04/05/08 -- - BAGHDAD (AFP) - Iraq said on Sunday it has no evidence that Iran was supplying militias engaged in fierce street fighting with security forces in Baghdad.
Government spokesman Ali al-Dabbagh said there was no "hard evidence" of involvement by the neighbouring Shiite government of Iran in backing Shiite militiamen in the embattled country.
Asked about US reports that weapons captured from Shiite fighters bore 2008 markings suggesting Iranian involvement, Dabbagh said: "We don't have that kind of evidence... If there is hard evidence we will defend the country."
Tehran strongly opposes the US military presence in Iraq, while Washington has repeatedly accused Iranian groups of arming and training Shiite militia groups in its neighbour.
Iran, whose ties with Washington have been severed since 1980, strongly denies the allegations.
US military spokesman Rear Admiral Patrick Driscoll told reporters in the presence of Dabbagh that the Americans fully supported talks between Iran and Iraq on curbing the sectarian violence.
"We welcome all dialogue between Iran and Iraq," Driscoll said, adding that they supported any platform that could lead to an end to violence and ensure stability in Iraq where the US has deployed over 158,000 troops.
Dabbagh said an Iraqi parliamentary delegation which visited Iran last week had held useful discussions and secured assurances of support.
"They talked frankly about the fears and concerns in Iraq," he told reporters at a news conference in the tightly-guarded Green Zone of Baghdad where the Iraqi government and the US embassy are located.
He stressed that Iraq wanted closer relations with Iran. "What happend in the past is in the past," he said referring to the Iran-Iraq war in the 1980s.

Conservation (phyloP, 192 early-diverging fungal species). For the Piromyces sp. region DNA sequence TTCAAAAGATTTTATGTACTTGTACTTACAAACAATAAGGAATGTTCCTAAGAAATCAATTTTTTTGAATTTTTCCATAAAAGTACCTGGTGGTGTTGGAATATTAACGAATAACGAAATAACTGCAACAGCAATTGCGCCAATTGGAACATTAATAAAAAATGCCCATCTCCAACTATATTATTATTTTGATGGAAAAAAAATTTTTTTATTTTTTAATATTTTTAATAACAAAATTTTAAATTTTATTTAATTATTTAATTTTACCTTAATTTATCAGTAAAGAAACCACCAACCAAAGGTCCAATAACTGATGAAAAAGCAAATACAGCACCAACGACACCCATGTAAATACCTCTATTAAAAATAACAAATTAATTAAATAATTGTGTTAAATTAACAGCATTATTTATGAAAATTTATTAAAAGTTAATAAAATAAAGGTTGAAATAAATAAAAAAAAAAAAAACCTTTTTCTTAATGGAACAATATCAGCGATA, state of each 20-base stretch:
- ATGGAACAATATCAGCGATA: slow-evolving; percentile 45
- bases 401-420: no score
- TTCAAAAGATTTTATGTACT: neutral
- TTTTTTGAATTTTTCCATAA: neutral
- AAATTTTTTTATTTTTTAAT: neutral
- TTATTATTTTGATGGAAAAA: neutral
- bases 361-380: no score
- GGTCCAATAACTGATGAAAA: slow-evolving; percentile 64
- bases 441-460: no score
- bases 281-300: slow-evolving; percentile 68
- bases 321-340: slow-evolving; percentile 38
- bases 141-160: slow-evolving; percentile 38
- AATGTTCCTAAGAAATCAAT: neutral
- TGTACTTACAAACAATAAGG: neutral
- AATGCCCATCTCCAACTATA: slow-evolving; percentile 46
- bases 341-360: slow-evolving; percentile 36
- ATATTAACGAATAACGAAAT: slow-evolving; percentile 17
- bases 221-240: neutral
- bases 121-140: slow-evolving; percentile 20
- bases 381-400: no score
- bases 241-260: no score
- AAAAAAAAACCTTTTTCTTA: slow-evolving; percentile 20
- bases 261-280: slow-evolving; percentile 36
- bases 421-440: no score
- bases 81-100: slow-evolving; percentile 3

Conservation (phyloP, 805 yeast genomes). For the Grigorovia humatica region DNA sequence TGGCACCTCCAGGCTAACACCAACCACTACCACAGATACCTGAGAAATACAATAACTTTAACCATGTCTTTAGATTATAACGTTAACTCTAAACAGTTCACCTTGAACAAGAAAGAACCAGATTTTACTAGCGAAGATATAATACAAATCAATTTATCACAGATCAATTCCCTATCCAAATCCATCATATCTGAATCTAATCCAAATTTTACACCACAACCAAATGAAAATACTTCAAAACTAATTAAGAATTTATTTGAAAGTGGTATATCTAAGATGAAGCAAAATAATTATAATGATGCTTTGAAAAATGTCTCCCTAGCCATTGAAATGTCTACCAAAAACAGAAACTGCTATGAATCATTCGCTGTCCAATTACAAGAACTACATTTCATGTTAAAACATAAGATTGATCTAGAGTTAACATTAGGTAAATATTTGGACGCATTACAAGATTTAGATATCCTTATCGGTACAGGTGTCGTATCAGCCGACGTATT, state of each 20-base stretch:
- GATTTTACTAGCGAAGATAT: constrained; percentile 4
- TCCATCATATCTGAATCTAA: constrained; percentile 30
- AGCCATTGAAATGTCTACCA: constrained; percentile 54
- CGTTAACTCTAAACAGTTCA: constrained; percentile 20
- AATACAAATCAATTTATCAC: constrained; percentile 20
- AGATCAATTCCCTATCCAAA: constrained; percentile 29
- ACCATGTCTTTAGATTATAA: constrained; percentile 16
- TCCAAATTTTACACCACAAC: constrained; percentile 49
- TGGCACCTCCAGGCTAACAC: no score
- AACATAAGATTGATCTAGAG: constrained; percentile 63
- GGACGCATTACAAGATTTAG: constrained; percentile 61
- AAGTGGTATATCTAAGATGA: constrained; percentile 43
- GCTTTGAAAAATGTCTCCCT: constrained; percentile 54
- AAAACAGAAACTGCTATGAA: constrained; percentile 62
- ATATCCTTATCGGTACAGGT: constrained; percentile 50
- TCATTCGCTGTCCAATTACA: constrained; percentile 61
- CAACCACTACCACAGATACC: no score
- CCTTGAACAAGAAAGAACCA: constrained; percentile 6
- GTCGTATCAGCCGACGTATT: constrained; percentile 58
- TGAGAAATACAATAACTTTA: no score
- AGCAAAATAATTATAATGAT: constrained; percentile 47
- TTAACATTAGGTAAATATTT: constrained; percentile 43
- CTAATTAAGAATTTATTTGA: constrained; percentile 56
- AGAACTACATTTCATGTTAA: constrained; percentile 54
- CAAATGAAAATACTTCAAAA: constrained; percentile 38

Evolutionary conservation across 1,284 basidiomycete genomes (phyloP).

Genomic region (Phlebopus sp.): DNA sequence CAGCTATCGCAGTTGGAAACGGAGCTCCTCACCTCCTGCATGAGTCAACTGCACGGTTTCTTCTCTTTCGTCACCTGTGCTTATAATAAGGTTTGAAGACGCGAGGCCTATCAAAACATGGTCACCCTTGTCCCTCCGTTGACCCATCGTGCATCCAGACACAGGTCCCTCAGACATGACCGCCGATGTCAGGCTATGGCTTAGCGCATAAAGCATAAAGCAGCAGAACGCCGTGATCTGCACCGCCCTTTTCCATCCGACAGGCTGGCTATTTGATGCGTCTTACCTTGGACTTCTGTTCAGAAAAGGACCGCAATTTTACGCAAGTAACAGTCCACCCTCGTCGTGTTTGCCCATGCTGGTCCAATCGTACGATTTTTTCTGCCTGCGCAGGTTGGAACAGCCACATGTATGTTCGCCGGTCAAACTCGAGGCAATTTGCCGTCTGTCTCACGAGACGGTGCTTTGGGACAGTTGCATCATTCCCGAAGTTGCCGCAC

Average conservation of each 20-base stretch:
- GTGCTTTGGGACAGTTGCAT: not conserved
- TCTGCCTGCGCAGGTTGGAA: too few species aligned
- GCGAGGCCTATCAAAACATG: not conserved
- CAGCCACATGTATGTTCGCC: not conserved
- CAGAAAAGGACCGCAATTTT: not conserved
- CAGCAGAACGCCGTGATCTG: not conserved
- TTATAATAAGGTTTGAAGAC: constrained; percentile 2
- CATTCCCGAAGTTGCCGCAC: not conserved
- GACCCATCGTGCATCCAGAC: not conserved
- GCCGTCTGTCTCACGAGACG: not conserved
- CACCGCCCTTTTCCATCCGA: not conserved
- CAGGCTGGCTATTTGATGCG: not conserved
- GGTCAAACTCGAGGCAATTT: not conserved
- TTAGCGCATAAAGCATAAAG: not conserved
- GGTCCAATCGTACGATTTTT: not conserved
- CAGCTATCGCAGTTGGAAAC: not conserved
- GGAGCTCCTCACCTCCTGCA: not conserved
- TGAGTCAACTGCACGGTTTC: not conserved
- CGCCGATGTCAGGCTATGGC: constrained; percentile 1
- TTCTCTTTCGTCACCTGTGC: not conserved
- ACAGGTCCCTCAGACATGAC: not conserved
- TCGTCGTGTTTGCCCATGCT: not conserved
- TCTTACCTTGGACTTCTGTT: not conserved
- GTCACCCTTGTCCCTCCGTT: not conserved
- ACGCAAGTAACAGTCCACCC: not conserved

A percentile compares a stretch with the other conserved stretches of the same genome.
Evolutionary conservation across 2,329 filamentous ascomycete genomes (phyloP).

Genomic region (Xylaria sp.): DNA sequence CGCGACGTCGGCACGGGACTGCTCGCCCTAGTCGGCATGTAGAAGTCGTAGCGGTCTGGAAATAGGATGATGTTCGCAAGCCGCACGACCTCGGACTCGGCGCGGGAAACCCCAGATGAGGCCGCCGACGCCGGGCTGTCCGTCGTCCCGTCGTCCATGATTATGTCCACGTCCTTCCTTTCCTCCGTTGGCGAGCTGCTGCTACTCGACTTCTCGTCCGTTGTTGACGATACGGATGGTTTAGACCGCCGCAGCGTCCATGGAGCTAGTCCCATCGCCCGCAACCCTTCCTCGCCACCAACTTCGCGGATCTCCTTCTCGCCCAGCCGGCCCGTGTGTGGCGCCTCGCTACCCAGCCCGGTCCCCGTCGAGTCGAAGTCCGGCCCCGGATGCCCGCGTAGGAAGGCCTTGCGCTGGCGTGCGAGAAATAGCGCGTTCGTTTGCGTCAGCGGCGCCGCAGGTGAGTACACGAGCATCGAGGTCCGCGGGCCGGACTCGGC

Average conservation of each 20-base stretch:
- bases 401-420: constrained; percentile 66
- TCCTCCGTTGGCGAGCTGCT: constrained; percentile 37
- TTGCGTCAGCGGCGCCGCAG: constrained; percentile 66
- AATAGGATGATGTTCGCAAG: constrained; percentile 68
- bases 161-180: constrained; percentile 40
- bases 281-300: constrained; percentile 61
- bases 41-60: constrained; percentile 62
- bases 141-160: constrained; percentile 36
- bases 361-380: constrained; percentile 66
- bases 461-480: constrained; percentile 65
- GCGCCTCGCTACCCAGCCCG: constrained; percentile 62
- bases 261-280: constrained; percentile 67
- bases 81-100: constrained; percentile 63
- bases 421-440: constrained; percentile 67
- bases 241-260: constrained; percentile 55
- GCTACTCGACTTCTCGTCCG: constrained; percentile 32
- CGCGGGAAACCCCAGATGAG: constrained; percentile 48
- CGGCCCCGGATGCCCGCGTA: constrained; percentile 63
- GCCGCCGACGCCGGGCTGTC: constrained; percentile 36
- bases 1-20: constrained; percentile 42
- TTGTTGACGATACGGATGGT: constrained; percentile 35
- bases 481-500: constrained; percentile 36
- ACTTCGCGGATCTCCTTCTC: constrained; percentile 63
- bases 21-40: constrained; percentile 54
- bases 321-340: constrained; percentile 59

Dabbagh said that Baghdad was keen to "reorganise" its relations with its former enemy, and that Tehran supported Baghdad government moves to curb violence.
"Iran supports the government and understands the need to eliminate all militia... and allow the rule of law," Dabbagh said, adding that the Iraqi team which went to Iran had the blessing of the government but was not "official."
Reports from Teheran on Sunday said Iran had warned Iraq against using excessive force in its crackdown against Shiite militias.
"We support the efforts of the Iraqi government to disarm the armed militia but we advise them not to confront the population," an official source, who was not named, told the student ISNA news agency in Tehran.
"The official position of the Islamic republic of Iran is to support the legal Iraqi government and we will do everything to ensure the security of the country," added the source.
Militiamen mostly loyal to Shiite cleric Moqtada al-Sadr, who according to his Najaf-based office is currently in Iran, have been battling US troops in Baghdad's Sadr City.
Sadr's Mahdi Army militants have fought running streetbattles with US and Iraqi forces since late March in the district, killing hundreds of people.